Strategic Design

Case Study - 2002: Zone Zeal

  • Playing Field
    • 24' x 48' playing field
    • Divided widthwise into five approximately equal zones
    • Three 180 lb. movable goals located in the center zone
    • 20 soccer balls located on either long side of the field, 10 in each alliance station
    • Playing Field Diagram
    • Scoring
      • Assume your alliance started in zone 1
      • Each goal in zone 4 is worth 10 points
      • Each ball in a goal in zones 4 & 5 is worth 1 point
      • Each robot in zone 1 is worth 10 points

Analyzing The Game

  • Read the rules
  • Examine every possible way to score points, no matter how obscure
  • Examine every possible way to prevent your opponents from scoring
  • Evaluate the likelihood of these scenarios
  • Consider possible strategies

The Chokehold Strategy

  • A strategy which, when executed, guarantees victory, independent of any action by your opponents
  • FIRST tries to design games with no reasonable chokehold strategy
  • If one exists, it will be very difficult to perform
    • Team 71, Beatty & Hammond, 2002

Effort vs. Rewards

  • For each task you must compare the difficulty of accomplishment to the reward for doing so
  • The best tasks to perform are those which are relatively easy, yet provide big points
  • Remember denying your opponents 10 points is just as good as scoring 10 points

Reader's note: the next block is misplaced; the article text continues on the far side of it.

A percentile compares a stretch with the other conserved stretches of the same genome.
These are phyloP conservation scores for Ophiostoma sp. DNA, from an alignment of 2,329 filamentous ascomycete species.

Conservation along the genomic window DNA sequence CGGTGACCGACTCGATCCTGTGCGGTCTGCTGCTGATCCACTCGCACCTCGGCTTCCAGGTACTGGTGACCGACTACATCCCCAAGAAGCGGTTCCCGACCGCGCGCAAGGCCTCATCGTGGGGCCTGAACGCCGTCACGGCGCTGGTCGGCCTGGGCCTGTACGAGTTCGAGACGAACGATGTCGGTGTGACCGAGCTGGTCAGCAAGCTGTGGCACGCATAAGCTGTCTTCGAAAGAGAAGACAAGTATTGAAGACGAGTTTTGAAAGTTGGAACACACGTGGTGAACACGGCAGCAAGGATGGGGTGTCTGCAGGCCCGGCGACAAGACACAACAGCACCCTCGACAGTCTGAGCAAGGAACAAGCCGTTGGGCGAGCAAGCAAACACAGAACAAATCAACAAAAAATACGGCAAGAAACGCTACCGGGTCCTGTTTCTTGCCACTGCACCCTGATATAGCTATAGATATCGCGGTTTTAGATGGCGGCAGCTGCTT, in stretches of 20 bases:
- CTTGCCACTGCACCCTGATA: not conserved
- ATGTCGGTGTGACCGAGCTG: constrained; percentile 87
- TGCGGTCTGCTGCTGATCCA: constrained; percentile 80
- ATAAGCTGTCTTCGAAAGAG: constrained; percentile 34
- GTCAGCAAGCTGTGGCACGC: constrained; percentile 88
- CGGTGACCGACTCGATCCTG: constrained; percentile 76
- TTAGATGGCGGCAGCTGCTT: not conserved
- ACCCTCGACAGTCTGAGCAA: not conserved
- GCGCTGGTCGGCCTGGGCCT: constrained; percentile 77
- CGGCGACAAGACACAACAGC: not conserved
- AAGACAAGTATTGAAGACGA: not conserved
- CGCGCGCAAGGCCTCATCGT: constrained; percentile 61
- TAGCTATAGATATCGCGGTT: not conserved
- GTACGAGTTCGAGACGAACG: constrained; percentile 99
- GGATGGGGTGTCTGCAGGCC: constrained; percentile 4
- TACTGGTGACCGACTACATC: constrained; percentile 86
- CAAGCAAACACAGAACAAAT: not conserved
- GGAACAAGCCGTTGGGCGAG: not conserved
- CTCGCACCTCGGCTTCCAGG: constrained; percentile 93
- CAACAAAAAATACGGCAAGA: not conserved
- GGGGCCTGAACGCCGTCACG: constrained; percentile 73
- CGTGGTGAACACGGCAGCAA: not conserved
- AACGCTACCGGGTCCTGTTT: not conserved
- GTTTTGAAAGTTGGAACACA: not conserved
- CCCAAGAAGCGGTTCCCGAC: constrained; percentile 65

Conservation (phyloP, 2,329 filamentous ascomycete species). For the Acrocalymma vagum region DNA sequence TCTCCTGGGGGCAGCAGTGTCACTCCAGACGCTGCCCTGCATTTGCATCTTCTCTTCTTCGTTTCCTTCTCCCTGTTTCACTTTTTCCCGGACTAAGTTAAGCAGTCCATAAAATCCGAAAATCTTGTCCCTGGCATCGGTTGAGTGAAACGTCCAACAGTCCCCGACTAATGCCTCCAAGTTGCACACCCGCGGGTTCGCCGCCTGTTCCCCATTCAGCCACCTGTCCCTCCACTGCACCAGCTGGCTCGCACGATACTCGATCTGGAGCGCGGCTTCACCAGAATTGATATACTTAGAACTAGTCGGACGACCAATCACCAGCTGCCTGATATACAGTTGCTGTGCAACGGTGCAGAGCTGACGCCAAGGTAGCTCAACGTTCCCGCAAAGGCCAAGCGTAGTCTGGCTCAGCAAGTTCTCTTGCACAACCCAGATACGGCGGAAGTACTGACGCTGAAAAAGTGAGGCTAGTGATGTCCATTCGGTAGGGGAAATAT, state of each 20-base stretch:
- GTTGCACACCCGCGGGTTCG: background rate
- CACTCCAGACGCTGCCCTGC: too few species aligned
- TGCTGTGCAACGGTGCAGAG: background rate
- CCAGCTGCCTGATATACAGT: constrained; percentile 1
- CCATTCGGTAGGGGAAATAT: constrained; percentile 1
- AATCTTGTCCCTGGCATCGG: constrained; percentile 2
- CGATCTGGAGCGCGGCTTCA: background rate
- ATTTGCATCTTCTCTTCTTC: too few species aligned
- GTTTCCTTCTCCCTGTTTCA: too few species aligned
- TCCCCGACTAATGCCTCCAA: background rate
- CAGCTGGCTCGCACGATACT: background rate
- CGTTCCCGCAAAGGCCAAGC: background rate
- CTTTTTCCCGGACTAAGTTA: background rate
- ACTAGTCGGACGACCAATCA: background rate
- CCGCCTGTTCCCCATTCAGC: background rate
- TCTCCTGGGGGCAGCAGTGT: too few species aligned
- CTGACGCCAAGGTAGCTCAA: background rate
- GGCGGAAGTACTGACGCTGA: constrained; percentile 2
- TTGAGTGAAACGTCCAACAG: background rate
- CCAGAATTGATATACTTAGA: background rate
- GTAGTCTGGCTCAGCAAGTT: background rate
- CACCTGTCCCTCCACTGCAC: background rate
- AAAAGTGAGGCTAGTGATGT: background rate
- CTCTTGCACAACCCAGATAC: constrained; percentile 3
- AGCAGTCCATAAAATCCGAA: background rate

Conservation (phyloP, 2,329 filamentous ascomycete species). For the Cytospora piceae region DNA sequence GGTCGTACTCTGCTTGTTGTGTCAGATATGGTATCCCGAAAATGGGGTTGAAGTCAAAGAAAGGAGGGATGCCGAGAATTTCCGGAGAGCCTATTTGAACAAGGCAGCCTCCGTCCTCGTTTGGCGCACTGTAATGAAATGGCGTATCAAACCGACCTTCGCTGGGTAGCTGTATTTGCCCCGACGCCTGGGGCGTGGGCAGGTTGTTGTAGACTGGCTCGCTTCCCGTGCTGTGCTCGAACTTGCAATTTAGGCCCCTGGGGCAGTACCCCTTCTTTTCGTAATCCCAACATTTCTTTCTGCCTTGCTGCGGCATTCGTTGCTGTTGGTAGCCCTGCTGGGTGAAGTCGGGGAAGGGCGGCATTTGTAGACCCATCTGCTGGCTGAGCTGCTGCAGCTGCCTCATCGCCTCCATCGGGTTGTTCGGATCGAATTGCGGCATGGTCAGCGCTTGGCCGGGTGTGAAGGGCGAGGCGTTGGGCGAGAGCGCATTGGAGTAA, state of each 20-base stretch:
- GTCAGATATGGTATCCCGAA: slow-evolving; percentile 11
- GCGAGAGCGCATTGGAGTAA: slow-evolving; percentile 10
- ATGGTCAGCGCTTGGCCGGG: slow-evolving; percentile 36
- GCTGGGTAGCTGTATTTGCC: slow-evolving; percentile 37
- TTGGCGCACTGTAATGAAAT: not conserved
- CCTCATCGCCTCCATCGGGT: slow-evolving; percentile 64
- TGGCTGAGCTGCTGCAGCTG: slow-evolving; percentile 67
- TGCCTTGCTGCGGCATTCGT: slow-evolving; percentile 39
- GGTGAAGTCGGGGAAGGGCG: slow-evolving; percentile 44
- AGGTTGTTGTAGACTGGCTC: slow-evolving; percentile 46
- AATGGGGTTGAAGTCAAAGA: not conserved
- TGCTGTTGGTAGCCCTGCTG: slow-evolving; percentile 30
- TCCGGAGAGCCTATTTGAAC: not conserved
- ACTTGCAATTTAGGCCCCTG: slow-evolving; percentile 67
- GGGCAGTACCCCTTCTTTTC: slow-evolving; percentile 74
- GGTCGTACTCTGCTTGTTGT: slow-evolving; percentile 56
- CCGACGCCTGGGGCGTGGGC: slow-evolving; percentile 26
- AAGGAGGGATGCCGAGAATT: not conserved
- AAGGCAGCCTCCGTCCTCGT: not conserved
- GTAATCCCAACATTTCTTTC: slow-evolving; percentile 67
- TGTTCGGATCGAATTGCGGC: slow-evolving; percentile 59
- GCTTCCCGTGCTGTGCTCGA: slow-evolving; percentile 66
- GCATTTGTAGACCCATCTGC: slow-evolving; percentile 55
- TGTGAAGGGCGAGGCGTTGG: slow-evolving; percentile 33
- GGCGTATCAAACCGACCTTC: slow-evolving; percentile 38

Simplicity

  • K.I.S.S.
  • Golden Rule #1: Always build within your team's limits
    • Evaluate your abilities and resources honestly and realistically
    • Limits are defined by manpower, budget, experience
  • Avoid building unnecessarily complex functions
    • "Is it really needed?" "Could we better use our resources elsewhere?"
  • Golden Rule #2: If a team has 30 units of robot and functions have maximum of 10 units, I'd rather have 3 functions at 10/10 instead of 5 at 6/10

Prioritization

  • Two separate lists
    • Robot qualities
      • Things like speed, power, agility
    • Tasks
      • The things you want your robot to be able to do
        • Grab goals, pickup balls
  • At this point you can merge the two lists, and decide on a drive system and functionalities

Tradeoffs

  • The key to deciding upon a design is to evaluate the tradeoffs
  • With any FIRST robot, when you choose on function or ability, you usually have to give something
  • Making the right choices based on your analysis will determine the fate of your season
  • e.g. Speed vs. Power, Complexity vs. Durability, Goals vs. Balls
  • Remember the Golden Rules - Teams who try to do more than they're capable of, tend to fail

Other Points

  • This strategic analysis is a MUST
    • There's a tendency to skip this stage, and to head straight into design and implementation
  • You must know what you want to do before you can figure out how to do it
  • Remember, you have a partner. It's okay do depend on them for certain tasks. (How much you leave to them should be decided by the Golden Rules)
    • Although, be careful not to leave too much in you partner's hands.

Before You Finalize...

  • By this point you should be able to identify the different types of robots that will exist
  • Go through the different permutations of alliances
    • e.g. How would we do paired with type 'x', against type 'y' and type 'z'
    • What would we do if we had to play ourselves?